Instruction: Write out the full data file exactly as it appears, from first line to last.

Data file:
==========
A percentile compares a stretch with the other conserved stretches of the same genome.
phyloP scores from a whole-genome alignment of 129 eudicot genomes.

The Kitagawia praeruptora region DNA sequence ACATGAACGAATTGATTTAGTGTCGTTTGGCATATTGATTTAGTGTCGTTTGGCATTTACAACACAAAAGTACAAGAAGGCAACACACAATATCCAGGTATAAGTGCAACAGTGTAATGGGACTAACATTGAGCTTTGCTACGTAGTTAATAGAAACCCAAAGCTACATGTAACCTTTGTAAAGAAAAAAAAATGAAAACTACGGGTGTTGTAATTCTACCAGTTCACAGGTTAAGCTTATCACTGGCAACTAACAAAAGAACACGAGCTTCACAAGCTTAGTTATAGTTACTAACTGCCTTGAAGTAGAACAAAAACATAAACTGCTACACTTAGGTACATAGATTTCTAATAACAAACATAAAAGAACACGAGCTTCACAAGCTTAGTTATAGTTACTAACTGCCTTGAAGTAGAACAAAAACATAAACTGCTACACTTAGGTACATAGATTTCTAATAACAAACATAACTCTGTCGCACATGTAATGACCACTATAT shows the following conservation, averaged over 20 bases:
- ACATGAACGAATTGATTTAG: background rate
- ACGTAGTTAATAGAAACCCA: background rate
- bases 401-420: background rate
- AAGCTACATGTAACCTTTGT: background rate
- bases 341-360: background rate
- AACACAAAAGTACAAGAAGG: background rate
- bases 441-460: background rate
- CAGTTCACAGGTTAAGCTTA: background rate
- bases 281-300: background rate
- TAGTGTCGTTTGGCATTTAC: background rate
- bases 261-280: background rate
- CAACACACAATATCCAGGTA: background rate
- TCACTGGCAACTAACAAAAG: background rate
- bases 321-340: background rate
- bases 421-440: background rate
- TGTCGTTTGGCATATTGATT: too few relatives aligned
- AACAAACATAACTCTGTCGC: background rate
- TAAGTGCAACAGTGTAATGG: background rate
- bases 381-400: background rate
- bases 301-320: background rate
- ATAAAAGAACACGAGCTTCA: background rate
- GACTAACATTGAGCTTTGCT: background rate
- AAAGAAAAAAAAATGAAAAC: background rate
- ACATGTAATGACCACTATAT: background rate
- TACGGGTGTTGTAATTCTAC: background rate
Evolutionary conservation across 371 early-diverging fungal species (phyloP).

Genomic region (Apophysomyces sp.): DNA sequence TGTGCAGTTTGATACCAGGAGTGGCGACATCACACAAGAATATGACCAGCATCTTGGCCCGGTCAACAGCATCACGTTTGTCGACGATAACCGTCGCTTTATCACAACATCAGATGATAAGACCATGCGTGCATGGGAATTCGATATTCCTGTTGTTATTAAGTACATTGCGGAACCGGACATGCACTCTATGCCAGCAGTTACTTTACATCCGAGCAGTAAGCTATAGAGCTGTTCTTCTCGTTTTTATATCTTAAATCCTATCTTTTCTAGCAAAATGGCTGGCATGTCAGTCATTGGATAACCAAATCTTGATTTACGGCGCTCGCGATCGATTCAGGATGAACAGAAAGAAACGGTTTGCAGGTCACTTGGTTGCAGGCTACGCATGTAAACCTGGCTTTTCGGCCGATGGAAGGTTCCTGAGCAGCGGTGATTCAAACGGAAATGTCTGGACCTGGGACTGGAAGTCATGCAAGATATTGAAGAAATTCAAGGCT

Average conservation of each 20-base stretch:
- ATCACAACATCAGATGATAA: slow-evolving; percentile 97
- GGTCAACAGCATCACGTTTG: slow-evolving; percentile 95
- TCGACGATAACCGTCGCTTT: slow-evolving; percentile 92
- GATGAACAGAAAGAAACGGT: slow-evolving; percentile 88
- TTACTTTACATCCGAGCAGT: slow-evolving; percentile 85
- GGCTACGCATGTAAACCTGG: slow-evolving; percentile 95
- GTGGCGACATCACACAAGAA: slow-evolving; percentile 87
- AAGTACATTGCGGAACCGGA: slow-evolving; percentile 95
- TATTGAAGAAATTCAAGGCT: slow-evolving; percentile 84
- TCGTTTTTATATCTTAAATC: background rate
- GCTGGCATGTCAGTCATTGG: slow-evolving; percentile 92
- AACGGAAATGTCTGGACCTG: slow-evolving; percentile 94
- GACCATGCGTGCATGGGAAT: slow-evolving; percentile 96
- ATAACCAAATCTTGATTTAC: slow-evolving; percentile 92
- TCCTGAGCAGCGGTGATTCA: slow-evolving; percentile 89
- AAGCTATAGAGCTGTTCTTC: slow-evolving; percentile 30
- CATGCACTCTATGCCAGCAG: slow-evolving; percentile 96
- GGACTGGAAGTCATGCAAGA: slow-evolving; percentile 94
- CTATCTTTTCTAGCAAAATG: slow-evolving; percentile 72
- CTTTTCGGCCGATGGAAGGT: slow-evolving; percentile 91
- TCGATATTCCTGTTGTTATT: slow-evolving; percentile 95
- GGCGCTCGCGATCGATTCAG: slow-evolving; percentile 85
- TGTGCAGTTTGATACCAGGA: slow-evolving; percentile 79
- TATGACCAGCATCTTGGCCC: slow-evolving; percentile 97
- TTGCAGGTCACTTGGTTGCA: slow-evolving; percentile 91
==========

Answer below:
A percentile compares a stretch with the other conserved stretches of the same genome.
phyloP scores from a whole-genome alignment of 129 eudicot genomes.

The Kitagawia praeruptora region DNA sequence ACATGAACGAATTGATTTAGTGTCGTTTGGCATATTGATTTAGTGTCGTTTGGCATTTACAACACAAAAGTACAAGAAGGCAACACACAATATCCAGGTATAAGTGCAACAGTGTAATGGGACTAACATTGAGCTTTGCTACGTAGTTAATAGAAACCCAAAGCTACATGTAACCTTTGTAAAGAAAAAAAAATGAAAACTACGGGTGTTGTAATTCTACCAGTTCACAGGTTAAGCTTATCACTGGCAACTAACAAAAGAACACGAGCTTCACAAGCTTAGTTATAGTTACTAACTGCCTTGAAGTAGAACAAAAACATAAACTGCTACACTTAGGTACATAGATTTCTAATAACAAACATAAAAGAACACGAGCTTCACAAGCTTAGTTATAGTTACTAACTGCCTTGAAGTAGAACAAAAACATAAACTGCTACACTTAGGTACATAGATTTCTAATAACAAACATAACTCTGTCGCACATGTAATGACCACTATAT shows the following conservation, averaged over 20 bases:
- ACATGAACGAATTGATTTAG: background rate
- ACGTAGTTAATAGAAACCCA: background rate
- bases 401-420: background rate
- AAGCTACATGTAACCTTTGT: background rate
- bases 341-360: background rate
- AACACAAAAGTACAAGAAGG: background rate
- bases 441-460: background rate
- CAGTTCACAGGTTAAGCTTA: background rate
- bases 281-300: background rate
- TAGTGTCGTTTGGCATTTAC: background rate
- bases 261-280: background rate
- CAACACACAATATCCAGGTA: background rate
- TCACTGGCAACTAACAAAAG: background rate
- bases 321-340: background rate
- bases 421-440: background rate
- TGTCGTTTGGCATATTGATT: too few relatives aligned
- AACAAACATAACTCTGTCGC: background rate
- TAAGTGCAACAGTGTAATGG: background rate
- bases 381-400: background rate
- bases 301-320: background rate
- ATAAAAGAACACGAGCTTCA: background rate
- GACTAACATTGAGCTTTGCT: background rate
- AAAGAAAAAAAAATGAAAAC: background rate
- ACATGTAATGACCACTATAT: background rate
- TACGGGTGTTGTAATTCTAC: background rate
Evolutionary conservation across 371 early-diverging fungal species (phyloP).

Genomic region (Apophysomyces sp.): DNA sequence TGTGCAGTTTGATACCAGGAGTGGCGACATCACACAAGAATATGACCAGCATCTTGGCCCGGTCAACAGCATCACGTTTGTCGACGATAACCGTCGCTTTATCACAACATCAGATGATAAGACCATGCGTGCATGGGAATTCGATATTCCTGTTGTTATTAAGTACATTGCGGAACCGGACATGCACTCTATGCCAGCAGTTACTTTACATCCGAGCAGTAAGCTATAGAGCTGTTCTTCTCGTTTTTATATCTTAAATCCTATCTTTTCTAGCAAAATGGCTGGCATGTCAGTCATTGGATAACCAAATCTTGATTTACGGCGCTCGCGATCGATTCAGGATGAACAGAAAGAAACGGTTTGCAGGTCACTTGGTTGCAGGCTACGCATGTAAACCTGGCTTTTCGGCCGATGGAAGGTTCCTGAGCAGCGGTGATTCAAACGGAAATGTCTGGACCTGGGACTGGAAGTCATGCAAGATATTGAAGAAATTCAAGGCT

Average conservation of each 20-base stretch:
- ATCACAACATCAGATGATAA: slow-evolving; percentile 97
- GGTCAACAGCATCACGTTTG: slow-evolving; percentile 95
- TCGACGATAACCGTCGCTTT: slow-evolving; percentile 92
- GATGAACAGAAAGAAACGGT: slow-evolving; percentile 88
- TTACTTTACATCCGAGCAGT: slow-evolving; percentile 85
- GGCTACGCATGTAAACCTGG: slow-evolving; percentile 95
- GTGGCGACATCACACAAGAA: slow-evolving; percentile 87
- AAGTACATTGCGGAACCGGA: slow-evolving; percentile 95
- TATTGAAGAAATTCAAGGCT: slow-evolving; percentile 84
- TCGTTTTTATATCTTAAATC: background rate
- GCTGGCATGTCAGTCATTGG: slow-evolving; percentile 92
- AACGGAAATGTCTGGACCTG: slow-evolving; percentile 94
- GACCATGCGTGCATGGGAAT: slow-evolving; percentile 96
- ATAACCAAATCTTGATTTAC: slow-evolving; percentile 92
- TCCTGAGCAGCGGTGATTCA: slow-evolving; percentile 89
- AAGCTATAGAGCTGTTCTTC: slow-evolving; percentile 30
- CATGCACTCTATGCCAGCAG: slow-evolving; percentile 96
- GGACTGGAAGTCATGCAAGA: slow-evolving; percentile 94
- CTATCTTTTCTAGCAAAATG: slow-evolving; percentile 72
- CTTTTCGGCCGATGGAAGGT: slow-evolving; percentile 91
- TCGATATTCCTGTTGTTATT: slow-evolving; percentile 95
- GGCGCTCGCGATCGATTCAG: slow-evolving; percentile 85
- TGTGCAGTTTGATACCAGGA: slow-evolving; percentile 79
- TATGACCAGCATCTTGGCCC: slow-evolving; percentile 97
- TTGCAGGTCACTTGGTTGCA: slow-evolving; percentile 91